“ At sunrise everything is luminous but not clear. It is those we live with and love and should know elude us. You can love completely without completely understanding.” Norm Maclean


With less than a few hours sleep between us, we gathered our gear and checked out of the “Brokeback Room”. Tired yet still cheerful, we hopped into the car and continued our drive along Route 66 bound for Highway 18. Ten miles west of Seligman the sunrise revealed a break in the storm and a light show that only Mother Nature could orchestrate.


On this morning I felt blessed that I operate in the currency of time. Time has no dollar value, you cannot buy stock in it, and your 401k will not harbor it. Time, either you have it or you don’t! To say I don’t have time to pull over and enjoy the beauty of a sunrise would be rather tragic. Even sadder, not being able to share Mother Nature’s light show with a fellow human being.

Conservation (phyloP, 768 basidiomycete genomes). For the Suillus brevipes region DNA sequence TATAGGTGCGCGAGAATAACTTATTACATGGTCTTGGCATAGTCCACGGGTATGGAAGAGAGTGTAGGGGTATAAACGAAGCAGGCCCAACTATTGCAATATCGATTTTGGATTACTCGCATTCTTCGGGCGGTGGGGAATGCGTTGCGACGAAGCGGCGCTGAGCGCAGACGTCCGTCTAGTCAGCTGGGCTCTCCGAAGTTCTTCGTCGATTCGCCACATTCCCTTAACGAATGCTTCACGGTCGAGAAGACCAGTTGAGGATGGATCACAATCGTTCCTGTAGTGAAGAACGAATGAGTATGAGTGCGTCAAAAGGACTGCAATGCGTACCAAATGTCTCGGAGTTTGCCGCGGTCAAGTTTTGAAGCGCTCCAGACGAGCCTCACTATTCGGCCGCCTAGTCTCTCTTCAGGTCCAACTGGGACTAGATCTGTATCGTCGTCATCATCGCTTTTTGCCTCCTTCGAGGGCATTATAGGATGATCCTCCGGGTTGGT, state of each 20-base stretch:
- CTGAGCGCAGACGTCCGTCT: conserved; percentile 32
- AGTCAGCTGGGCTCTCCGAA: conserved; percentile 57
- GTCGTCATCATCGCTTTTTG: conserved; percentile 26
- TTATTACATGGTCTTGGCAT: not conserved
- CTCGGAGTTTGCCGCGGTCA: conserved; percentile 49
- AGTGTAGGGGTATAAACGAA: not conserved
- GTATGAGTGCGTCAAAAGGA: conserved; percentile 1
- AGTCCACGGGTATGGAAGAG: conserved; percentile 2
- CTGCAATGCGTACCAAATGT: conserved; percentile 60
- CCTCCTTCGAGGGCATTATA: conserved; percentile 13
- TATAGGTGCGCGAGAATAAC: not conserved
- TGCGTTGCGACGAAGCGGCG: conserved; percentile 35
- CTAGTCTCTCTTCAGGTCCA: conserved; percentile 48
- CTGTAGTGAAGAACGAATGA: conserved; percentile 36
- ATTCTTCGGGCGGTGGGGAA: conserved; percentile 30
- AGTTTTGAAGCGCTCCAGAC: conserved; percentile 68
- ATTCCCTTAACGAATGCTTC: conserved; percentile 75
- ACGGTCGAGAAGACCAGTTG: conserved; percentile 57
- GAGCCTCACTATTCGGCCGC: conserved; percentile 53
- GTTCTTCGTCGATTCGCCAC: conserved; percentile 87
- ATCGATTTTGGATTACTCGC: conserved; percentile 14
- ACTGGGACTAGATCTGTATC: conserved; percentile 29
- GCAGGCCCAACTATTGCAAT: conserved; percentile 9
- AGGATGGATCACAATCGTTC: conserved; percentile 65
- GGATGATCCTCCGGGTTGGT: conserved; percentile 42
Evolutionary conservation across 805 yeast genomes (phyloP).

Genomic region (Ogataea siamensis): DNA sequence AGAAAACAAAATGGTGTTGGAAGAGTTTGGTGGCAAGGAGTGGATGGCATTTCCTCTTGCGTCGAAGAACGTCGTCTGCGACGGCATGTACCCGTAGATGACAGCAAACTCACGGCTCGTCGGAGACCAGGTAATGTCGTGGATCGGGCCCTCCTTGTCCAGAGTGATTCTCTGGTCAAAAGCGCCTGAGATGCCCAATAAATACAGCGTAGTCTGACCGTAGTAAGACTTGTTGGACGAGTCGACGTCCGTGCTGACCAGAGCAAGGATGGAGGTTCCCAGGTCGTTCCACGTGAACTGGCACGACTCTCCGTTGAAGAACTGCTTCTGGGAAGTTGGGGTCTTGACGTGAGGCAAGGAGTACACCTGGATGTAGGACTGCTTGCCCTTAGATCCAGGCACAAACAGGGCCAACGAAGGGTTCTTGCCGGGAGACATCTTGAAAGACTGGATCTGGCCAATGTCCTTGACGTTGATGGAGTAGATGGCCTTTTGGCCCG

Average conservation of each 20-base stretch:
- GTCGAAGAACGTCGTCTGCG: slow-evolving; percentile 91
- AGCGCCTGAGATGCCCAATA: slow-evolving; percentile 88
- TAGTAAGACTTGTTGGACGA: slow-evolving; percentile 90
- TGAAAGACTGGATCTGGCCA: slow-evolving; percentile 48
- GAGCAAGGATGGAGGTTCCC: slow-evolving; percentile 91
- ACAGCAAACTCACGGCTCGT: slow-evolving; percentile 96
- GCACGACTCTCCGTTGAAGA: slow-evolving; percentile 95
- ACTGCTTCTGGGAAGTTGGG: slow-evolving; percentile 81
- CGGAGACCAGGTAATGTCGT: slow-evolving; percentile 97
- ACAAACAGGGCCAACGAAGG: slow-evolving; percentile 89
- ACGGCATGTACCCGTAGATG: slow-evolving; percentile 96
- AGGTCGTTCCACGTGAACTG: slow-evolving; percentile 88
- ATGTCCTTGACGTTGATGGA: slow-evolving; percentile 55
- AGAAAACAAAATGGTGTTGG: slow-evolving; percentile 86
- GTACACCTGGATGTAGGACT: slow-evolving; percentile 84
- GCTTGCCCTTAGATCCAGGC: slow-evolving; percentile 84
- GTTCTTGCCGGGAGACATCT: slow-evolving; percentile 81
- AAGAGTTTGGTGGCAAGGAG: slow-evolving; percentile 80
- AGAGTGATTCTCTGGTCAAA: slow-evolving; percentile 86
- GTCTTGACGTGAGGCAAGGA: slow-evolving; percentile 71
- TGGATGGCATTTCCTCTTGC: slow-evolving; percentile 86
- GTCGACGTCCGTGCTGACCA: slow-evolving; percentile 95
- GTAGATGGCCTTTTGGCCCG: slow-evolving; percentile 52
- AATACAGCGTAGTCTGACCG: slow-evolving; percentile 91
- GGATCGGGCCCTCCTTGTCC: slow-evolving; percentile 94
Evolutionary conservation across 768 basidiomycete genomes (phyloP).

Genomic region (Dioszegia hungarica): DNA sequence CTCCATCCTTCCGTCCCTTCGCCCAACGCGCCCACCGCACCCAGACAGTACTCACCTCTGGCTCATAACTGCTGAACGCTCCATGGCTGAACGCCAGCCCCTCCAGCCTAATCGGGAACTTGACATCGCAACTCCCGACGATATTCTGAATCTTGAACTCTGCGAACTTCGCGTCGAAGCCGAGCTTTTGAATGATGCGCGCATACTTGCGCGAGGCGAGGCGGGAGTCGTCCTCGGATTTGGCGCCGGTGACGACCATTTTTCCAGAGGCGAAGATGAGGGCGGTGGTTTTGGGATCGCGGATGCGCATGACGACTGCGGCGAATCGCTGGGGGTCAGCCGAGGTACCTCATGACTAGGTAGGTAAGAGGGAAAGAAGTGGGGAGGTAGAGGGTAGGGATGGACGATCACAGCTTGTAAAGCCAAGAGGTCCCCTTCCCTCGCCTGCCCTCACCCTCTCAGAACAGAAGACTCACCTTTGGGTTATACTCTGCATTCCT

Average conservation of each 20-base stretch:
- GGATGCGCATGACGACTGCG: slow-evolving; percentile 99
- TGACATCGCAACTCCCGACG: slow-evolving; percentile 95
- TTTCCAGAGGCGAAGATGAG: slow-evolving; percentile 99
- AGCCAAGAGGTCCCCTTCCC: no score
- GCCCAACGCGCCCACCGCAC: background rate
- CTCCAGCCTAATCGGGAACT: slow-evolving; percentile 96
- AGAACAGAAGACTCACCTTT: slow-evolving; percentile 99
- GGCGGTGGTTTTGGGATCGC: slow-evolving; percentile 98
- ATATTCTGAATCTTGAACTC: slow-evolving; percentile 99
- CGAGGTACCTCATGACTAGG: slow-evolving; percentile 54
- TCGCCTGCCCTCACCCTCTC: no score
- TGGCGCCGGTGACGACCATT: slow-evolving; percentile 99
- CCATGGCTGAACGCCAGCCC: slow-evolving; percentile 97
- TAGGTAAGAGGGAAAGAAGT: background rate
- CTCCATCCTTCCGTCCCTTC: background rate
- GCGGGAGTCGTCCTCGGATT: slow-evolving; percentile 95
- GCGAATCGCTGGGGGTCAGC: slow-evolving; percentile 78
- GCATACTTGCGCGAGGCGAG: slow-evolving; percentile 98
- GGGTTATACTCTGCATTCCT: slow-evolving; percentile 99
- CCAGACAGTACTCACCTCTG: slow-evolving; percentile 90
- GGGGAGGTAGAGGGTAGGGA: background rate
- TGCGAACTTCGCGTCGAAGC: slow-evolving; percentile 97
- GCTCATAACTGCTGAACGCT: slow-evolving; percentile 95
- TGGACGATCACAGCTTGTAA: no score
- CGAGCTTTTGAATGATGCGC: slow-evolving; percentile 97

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Note to self – you know you have met someone special when they cosign your living in the now and want to capture it with you.

Initially, our plan was to be at Havasupai trailhead by 9am. Fortunately, our time frame was written in sand and not cement. The focus of this trip was about enjoying the freedom of time. Clarissa and I were both open to the possibilities of the day. If it meant delaying our hike by one day, the world would not come to an end; however, ten years ago my world would have!

In my 20’s, I feel I was incredibly rigid with time. I feel this rigidity robbed me of living, but then again maybe the rigidity was more a protective measure. Somehow holding time hostage empowered my low sense of self, yet in hindsight, it disabled my self-growth.